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Compiling and Building Multi-Device Applications

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In general, you build and compile your cross-platform application in the IDE the same way you build and compile a native Win32 application in RAD Studio.


Prerequisites for Cross-Platform Applications

  • Before building or compiling a cross-platform application that targets either Mac OS X or a remote Win64 system, you must configure your cross-platform application (that is, add the cross-platform target, activate the target platform, and create a remote profile). The development PC must also be connected to the target platform, on which the Platform Assistant is running.
  • For local Win32 or Win64 application development, you do not need to do this configuration. However, doing this configuration for remote Win32 and Win64 target platforms enables you to use the Platform Assistant (which facilitates debugging) and the Deployment Manager (which facilitates application deployment).
    For instructions and details, see:

Output Files for Cross-Platform Targets

Output files for Win64 applications have the same names as output files for Win32 applications. However, the Win64 files are output to a different directory than the Win32 files.

Output files for Mac OS X applications typically have the same file names as Win32 files, but have Mac-specific file extensions. For example, a static library (.lib on Win32 and Win64) has the .a file extension on the Mac. See also File Extensions of Files Generated by RAD Studio.

Packages and Shared Libraries

Delphi and C++Builder produce libraries that are targeted for the specific target platform:

  • On 32-bit and 64-bit Windows, packages and libraries have the file extension .bpl and .dll files, respectively.
  • On Mac OS X, packages and libraries have the file extension .dylib. The output directory on the Mac is controlled by the environment variable dylib_path.

The naming convention used by the IDE is summarized in the following table:

  Output File    On 32-bit Windows (Native) Platform On 64-bit Platform On Mac OS X Platform


file.bpl in C:\Users\Public\Documents\RAD Studio\9.0\Bpl

You can set the Package output directory option in the Delphi Compiler page of Project Options.

.dproj in C:\Users\name\Documents\RAD Studio\Projects\projectname

.pas, .dfm in C:\Users\name\Documents\RAD Studio\Projects

.exe, .rsm in C:\Users\name\Documents\RAD Studio\Projects\projectname\Win32\Debug


bplfile.dylib in C:\Users\name\Documents\RAD Studio\Projects\projectname\Win32\Debug

Dynamic Libraries




Samples for XE2 are located at: C:\Users\Public\Documents\RAD Studio\9.0\Samples. But to find the Samples, you can also use Start | Embarcadero RAD Studio XE2 | Samples.

32-bit Design-Time Packages Are Required for 64-bit Windows Applications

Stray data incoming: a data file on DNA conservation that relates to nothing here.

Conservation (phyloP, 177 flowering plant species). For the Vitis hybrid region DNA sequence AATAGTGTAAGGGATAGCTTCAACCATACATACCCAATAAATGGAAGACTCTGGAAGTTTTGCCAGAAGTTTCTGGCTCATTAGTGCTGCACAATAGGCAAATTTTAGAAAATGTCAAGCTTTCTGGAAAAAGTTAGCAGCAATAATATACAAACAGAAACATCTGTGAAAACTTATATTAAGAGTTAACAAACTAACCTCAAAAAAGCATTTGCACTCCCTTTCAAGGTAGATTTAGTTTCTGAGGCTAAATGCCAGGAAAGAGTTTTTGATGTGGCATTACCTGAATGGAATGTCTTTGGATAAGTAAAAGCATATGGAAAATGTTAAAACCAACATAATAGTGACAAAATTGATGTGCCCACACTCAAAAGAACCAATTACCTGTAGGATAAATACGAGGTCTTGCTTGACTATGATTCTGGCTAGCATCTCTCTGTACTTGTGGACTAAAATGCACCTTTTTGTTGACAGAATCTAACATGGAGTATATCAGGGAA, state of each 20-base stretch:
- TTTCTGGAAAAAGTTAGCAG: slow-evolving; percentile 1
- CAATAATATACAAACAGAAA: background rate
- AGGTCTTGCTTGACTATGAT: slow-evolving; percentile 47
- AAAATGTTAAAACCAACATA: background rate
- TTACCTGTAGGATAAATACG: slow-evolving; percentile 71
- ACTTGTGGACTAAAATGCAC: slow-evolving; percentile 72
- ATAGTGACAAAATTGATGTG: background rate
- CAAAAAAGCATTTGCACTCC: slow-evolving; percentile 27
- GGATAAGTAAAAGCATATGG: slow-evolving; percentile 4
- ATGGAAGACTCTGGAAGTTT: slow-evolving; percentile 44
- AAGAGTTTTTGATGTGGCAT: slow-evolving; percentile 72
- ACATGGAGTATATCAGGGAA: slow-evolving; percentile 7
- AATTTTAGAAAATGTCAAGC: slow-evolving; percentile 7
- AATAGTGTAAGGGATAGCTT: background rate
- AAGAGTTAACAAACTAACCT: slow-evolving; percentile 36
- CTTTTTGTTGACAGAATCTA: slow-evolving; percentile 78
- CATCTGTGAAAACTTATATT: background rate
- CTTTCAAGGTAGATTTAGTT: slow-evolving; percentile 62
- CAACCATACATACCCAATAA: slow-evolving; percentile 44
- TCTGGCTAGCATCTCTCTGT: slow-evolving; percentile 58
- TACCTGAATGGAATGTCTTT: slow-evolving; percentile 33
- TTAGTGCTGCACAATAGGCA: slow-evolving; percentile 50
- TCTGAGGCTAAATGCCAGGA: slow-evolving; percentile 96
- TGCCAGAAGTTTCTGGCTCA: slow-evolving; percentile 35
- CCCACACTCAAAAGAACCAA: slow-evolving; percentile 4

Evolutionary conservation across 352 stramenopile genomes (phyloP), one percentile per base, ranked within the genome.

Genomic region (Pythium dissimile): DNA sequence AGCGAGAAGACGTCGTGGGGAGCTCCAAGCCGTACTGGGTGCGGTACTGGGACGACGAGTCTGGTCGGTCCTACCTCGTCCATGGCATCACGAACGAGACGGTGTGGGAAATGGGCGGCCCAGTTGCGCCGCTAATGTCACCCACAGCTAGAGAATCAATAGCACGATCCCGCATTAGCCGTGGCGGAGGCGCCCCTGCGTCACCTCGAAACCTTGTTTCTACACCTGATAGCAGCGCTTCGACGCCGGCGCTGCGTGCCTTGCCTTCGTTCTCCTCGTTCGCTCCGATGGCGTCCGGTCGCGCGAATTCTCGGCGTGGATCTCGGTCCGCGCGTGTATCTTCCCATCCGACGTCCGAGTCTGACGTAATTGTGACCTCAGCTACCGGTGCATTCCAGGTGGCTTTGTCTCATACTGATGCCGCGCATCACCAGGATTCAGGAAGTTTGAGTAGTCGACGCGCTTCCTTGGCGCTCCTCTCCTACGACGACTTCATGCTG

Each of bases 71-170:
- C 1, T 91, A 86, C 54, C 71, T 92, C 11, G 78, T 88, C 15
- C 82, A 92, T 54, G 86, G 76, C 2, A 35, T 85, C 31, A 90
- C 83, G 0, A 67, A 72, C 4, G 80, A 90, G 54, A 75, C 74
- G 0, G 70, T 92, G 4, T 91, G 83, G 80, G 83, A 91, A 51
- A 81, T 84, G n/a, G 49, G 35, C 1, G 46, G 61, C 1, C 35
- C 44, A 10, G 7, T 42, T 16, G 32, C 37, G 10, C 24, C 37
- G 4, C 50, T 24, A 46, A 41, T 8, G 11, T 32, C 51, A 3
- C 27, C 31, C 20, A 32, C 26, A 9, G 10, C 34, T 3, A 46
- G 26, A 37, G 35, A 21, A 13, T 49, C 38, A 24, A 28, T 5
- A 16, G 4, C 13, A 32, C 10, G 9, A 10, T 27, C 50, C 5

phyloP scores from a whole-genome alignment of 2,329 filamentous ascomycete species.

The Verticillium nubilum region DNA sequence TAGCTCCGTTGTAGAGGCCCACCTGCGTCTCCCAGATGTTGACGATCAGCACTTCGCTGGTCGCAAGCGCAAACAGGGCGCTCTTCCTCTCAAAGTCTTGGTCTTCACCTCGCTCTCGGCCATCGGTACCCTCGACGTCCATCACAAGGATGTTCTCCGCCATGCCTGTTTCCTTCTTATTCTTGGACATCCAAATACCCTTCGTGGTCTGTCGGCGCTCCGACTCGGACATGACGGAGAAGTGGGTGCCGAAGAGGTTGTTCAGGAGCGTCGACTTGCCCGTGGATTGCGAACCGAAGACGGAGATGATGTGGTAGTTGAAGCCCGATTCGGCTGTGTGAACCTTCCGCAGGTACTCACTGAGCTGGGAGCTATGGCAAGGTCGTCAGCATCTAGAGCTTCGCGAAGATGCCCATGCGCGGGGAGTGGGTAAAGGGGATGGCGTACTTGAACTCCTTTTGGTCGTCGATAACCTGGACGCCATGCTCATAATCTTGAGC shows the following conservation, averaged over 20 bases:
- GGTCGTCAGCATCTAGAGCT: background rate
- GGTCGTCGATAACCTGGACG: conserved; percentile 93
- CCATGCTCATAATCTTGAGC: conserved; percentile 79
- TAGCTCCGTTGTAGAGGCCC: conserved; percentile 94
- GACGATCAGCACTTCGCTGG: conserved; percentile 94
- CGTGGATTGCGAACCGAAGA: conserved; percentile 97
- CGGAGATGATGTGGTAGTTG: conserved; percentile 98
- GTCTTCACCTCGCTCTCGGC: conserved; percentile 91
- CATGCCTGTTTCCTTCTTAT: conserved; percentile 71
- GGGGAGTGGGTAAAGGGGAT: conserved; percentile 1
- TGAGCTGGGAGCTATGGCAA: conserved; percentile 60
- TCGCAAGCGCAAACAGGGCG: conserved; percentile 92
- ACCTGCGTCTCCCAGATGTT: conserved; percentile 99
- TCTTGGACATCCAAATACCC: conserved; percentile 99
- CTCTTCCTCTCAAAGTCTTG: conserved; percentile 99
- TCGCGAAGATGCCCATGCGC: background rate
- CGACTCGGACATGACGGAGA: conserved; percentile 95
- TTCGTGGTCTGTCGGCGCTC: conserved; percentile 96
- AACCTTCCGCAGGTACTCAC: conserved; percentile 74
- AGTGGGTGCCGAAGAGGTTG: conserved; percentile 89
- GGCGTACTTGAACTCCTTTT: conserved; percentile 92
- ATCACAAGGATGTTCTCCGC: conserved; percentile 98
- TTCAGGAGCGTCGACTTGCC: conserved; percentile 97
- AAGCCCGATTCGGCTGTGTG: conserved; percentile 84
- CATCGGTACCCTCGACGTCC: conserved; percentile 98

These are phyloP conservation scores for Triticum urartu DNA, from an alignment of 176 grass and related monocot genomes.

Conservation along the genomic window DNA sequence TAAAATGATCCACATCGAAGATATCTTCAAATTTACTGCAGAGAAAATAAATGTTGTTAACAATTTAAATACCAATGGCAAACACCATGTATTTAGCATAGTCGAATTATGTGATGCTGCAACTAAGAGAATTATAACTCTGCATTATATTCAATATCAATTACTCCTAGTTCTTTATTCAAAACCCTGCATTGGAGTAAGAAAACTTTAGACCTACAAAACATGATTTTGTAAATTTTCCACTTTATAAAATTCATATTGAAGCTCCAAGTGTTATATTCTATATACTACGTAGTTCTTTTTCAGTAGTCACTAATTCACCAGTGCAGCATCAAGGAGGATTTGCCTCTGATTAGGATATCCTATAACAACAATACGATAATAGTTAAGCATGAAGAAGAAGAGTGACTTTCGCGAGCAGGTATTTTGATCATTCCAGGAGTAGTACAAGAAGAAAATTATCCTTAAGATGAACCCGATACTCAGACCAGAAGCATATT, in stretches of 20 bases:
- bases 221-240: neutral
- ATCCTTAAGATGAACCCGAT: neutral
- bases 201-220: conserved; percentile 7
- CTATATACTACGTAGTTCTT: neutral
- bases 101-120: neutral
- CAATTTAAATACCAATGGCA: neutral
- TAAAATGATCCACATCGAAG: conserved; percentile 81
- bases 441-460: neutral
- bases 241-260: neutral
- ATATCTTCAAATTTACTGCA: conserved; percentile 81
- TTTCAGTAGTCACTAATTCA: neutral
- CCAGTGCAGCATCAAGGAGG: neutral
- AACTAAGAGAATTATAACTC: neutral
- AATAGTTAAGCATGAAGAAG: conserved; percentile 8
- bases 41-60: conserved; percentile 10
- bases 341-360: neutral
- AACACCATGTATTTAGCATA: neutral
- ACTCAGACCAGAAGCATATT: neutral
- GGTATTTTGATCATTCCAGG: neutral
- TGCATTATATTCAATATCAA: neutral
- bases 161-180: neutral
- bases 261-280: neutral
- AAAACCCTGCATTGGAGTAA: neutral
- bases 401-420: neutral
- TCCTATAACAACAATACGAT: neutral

The IDE is a native 32-bit Windows application. Therefore, in order to use the IDE to design a 64-bit Windows application, you must have 32-bit Windows versions of all the design-time components, packages, and libraries. You need 32-bit versions of these in order to use the components, packages, or libraries in the IDE at design time. If your application uses a specific component, package, or library at run time only, you do not need to have the 32-bit version in your project.

The IDE typically saves packages and libraries in platform-specfic folders. The OS X files have different file extensions than the Windows versions (.dylib on the Mac vs. .dll or .lib on Windows). But Win32 and Win64 versions of packages, libraries, and components created by the RAD Studio IDE have the same file names and extensions; only the paths are different. When you save a component, a package, or a library, the output file is placed in a platform-specific directory, such as Win32, Win64, or OS X.

How the Project Manager Treats Cross-Platform Files

The Project Manager enables the correct platform-specific file types for your project, as determined by the currently active target platform. At the same time, the Project Manager disables the file types associated with any inactive target platforms in the current project.

For example, when the target platform is Win32 (the default), commands in the Project Manager (such as Build, Compile, Clean) produce Win32 files, such as .LIB and .OBJ.

As a further example, suppose that your multiplatform C++ project contains the following types of files:

  • Static libraries:
    • .a (static library for OS X and Linux target platform)
    • .lib (static library for Win32 or Win64 target platform)
  • Object files:
    • .o (object file for OS X and Linux target platform)
    • .obj (object file for Win32 or Win64 target platform)

The Project Manager enables and disables the files as follows:

   Win32 or Win64 Target       Mac OS X Target   





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